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Medical expert frowns at low reporting of lung cancer in Nigeria, sub-Saharan Africa

The burden of  lung cancer is huge and grossly underreported in  Nigeria and sub-Saharan Africa, a medical expert, Prof. Kelechi Okonta, has said. Prof. Okonta…

The burden of  lung cancer is huge and grossly underreported in  Nigeria and sub-Saharan Africa, a medical expert, Prof. Kelechi Okonta, has said.

Prof. Okonta who is  a consultant Cardiothoracic surgeon, and public health expert at the University of Port Harcourt Teaching Hospital, Rivers State, Nigeria, said to this end, many people are suffering from lung cancer and hardly know because of lack of awareness and proper diagnosis.

He disclosed this while delivering a lecture titled “Epidemiological Molecular Characteristics and Challenges with the Management of Lung Cancer: An Inquisitive Look at Nigeria and Sub-Saharan Africa” at the Princess Margaret Cancer centre, Prosserman Centre for Health Research, Mount Sinai Hospital at the University of Toronto, Canada.

He was the first African to be invited and given such a privilege by the institution to deliver a lecture on lung cancer. Thus clearly identifying Prof. Okonta’s expertise in the area of lung cancer research in the world.

The lecture was monitored in Awka, Anambra State, Nigeria, by our reporter via Zoom.

Prof. Okonta said poor reportage of lung cancer in Nigeria and sub-Saharan Africa poses a serious challenge to the health system of the region.

He said lung cancer in Nigeria and sub-Saharan Africa is being underreported because of poor and lack of data and inaccurate recording in the system.

He said the lack of a lung cancer registry in Nigeria poses a big problem in creating lung cancer awareness in the country.

 Prof. Okonta, who is also the Head of the Department of Surgery, University of Port-Harcourt Teaching Hospital, Choba, Rivers State,  said lung cancer risk is higher in Human Immunodeficiency Virus (HIV) infected populations than in general populations, and it is most common in non -acquired immunodeficiency syndrome deficiency malignancy and poor diagnostic facilities.

He also stated that lung cancer has a consistent association with cigarette smoking but noted that most of the patients with lung cancer in our environment are non-smokers, giving credence to the fact that other carcinogens possible from the inhalation of petroleum products may be implicated.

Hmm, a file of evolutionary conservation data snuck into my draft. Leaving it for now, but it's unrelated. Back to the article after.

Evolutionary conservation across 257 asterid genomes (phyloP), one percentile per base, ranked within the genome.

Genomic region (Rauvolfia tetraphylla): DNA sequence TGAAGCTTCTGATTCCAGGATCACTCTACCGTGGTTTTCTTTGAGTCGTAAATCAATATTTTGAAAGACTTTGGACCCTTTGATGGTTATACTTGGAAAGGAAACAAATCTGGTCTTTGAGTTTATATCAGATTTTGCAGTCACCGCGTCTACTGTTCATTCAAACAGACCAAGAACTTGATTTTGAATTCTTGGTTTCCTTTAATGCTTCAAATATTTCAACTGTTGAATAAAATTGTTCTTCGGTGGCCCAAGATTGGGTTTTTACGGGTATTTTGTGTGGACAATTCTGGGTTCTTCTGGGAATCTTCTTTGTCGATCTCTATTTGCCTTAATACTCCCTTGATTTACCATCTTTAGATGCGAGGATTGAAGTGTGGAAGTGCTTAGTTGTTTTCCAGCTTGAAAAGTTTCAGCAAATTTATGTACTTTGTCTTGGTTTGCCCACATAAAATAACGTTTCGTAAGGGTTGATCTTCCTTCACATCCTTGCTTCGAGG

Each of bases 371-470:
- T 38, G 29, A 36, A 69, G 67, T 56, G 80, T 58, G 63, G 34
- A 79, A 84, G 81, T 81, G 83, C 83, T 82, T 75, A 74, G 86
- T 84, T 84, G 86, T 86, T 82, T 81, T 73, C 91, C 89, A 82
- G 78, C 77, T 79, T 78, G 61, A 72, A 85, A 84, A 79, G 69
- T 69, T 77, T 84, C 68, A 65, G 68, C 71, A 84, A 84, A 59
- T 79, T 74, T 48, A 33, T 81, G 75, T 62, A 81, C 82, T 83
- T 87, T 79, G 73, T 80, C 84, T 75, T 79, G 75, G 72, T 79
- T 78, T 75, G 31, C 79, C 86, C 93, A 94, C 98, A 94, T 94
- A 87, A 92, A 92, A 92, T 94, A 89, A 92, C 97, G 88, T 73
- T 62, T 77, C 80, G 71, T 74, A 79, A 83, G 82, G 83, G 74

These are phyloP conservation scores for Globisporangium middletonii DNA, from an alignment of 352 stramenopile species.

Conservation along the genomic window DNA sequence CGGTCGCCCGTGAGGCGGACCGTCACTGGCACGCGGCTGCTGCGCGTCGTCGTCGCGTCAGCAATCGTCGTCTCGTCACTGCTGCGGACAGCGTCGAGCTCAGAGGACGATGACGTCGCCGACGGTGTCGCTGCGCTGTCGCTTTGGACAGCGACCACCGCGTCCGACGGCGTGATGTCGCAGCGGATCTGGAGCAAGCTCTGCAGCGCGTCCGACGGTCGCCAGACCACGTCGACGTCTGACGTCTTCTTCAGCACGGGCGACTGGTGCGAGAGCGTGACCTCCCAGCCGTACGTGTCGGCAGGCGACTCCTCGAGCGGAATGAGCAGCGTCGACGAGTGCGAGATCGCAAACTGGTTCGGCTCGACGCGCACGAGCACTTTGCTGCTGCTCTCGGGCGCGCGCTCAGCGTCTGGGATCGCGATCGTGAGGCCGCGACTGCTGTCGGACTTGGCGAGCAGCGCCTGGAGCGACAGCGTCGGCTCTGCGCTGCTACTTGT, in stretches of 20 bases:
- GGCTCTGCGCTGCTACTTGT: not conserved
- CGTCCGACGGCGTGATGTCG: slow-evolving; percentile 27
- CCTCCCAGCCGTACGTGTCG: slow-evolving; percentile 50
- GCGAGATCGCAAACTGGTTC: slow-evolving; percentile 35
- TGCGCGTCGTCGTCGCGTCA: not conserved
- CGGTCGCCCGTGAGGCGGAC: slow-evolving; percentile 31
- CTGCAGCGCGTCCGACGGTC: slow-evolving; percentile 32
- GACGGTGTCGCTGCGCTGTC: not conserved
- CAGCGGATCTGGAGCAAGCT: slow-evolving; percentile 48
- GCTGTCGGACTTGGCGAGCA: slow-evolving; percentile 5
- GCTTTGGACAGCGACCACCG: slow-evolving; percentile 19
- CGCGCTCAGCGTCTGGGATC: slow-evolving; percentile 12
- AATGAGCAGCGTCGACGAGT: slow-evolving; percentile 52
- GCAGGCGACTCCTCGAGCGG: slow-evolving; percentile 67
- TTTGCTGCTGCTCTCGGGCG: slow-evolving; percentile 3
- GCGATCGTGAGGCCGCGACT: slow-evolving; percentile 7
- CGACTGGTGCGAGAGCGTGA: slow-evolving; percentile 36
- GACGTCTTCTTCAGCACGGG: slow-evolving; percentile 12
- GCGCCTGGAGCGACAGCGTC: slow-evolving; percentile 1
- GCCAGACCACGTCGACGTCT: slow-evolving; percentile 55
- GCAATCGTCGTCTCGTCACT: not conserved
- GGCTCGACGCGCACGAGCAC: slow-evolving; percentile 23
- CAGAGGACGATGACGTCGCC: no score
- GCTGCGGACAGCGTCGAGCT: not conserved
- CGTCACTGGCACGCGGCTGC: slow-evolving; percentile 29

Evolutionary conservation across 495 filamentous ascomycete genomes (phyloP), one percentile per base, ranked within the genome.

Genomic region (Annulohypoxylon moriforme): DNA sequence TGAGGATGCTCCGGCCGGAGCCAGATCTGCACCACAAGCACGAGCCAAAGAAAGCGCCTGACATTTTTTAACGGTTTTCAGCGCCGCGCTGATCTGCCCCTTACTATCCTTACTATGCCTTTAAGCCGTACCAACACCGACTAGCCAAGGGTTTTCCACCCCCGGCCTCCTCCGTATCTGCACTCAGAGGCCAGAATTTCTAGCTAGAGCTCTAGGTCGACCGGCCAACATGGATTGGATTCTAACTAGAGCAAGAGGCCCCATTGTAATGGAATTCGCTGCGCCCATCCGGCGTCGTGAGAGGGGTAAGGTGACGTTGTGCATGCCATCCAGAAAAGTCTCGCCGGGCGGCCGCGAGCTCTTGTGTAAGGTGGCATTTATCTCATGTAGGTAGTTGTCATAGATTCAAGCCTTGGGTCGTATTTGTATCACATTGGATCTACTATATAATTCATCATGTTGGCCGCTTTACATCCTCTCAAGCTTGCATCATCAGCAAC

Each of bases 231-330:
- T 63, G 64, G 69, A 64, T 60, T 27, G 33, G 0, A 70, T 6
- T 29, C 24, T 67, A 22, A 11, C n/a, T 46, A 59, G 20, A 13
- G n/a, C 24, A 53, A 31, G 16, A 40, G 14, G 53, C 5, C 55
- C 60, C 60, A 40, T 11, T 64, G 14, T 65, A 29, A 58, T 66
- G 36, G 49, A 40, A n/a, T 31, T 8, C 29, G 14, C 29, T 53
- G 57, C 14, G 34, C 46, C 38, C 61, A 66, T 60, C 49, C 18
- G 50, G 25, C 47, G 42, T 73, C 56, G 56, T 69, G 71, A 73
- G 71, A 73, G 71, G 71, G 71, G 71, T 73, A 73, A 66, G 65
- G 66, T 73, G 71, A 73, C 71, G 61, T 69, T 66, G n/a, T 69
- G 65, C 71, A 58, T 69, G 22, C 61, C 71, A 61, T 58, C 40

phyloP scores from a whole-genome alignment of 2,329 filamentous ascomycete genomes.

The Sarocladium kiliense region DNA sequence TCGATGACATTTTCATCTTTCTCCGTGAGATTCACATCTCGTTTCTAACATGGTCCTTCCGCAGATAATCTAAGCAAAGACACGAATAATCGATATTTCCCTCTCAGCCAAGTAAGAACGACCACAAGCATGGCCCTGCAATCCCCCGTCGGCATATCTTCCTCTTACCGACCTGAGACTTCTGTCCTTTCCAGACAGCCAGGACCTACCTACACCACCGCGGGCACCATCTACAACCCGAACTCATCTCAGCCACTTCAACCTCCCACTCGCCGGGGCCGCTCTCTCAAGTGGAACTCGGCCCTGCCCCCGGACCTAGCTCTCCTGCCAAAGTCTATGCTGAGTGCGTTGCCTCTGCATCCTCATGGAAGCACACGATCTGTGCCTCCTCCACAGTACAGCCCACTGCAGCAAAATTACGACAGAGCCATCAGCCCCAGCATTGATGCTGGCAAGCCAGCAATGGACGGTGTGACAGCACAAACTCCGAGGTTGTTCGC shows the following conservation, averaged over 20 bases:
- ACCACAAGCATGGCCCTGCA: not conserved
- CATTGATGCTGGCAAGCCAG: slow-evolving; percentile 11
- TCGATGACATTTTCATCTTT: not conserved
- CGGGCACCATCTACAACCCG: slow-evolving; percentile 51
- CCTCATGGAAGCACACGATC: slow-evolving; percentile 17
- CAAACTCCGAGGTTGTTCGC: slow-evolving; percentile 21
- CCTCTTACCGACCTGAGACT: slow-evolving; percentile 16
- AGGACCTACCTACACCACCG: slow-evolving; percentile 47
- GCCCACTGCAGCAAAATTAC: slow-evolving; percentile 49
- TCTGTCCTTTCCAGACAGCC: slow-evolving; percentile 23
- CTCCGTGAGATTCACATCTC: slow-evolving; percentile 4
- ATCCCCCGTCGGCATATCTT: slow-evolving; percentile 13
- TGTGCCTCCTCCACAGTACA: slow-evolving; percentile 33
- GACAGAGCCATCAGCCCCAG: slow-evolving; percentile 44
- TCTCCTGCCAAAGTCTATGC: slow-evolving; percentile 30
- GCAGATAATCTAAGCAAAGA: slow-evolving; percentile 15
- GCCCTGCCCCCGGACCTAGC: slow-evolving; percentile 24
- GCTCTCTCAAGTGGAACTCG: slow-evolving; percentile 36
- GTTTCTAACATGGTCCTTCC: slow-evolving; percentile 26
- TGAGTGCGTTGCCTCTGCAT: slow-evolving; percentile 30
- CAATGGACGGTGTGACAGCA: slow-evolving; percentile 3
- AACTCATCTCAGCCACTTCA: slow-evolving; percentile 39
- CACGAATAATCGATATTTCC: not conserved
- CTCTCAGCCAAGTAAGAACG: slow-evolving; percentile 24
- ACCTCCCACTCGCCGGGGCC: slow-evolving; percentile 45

He added that polycyclic aromatic hydrocarbon compounds present in tobacco and petroleum products cause lung cancer.

“Various chemical products in refineries can cause cancer following prolonged exposure to some of the emitted carcinogens.”

He further said that increased refinery activities, urban dwellers’ pollution, and occupational and environmental activities increase the risk of lung cancer in Nigeria and sub-Saharan Africa.

The challenges of lung cancer care in Nigeria

 Prof. Okonta identified the challenges as follows:

 -Gross resource limitations, poor general awareness of the enormity of the disease burden, and the currently available resources for diagnosis and care.

-Negative impact of cigarette smoking and the lack of a centrally coordinated structure population base lung cancer registry with full proof database.

-Lack of centrally coordinated, well-designed actionable, and evidence-based national lung cancer control plan. Persistently cumbersome referral system within the overall national healthcare system.

-Lack of clear national lung cancer screening strategy or programme, and lack of locally relevant policies, guidelines, treatment algorithms, and care pathways, especially for early disease detection, and uncommon implementation of multi-disciplinary team (MDT) to provide comprehensive care.

Way out

He said addressing the lack of expertise, circular migration of skilled physicians should be encouraged, and also the technological gap and challenges in practices should be encouraged.

He said there should be an emphasis on skills development in diagnostics, adding, “The country needs to solve the problem of underdiagnosis, and the problem of healthcare funding. “

He also called for a minimally invasive method of obtaining a biopsy of lung cancer and subjecting the sample to molecular testing to identify targetable drive mutation and create lung cancer website awareness information and collations of data.

“Newer target therapies, as well as advancements in the genetic blueprint, collaboration – exchange knowledge and peer review collaboration in research, should be encouraged,” he added.

Okonta also advocated for the use of molecular profiling in the management of patients to improve their survival.

He added that the ultimate aim of the meeting is to build collaboration with the  Princess Margaret Cancer Centre Toronto in the area  of lung cancer research and treatment, starting from Nigeria and sub-Saharan Africa.

The host, Prof. Geoffrey Liu, in his opening statement stated how Prof. Okonta was selected all the way from Pretoria, South Africa, following his extensive publications in the area of lung cancer. He further stated that he was looking forward to collaborating with Prof. Okonta and their institution in the area of lung cancer.

 

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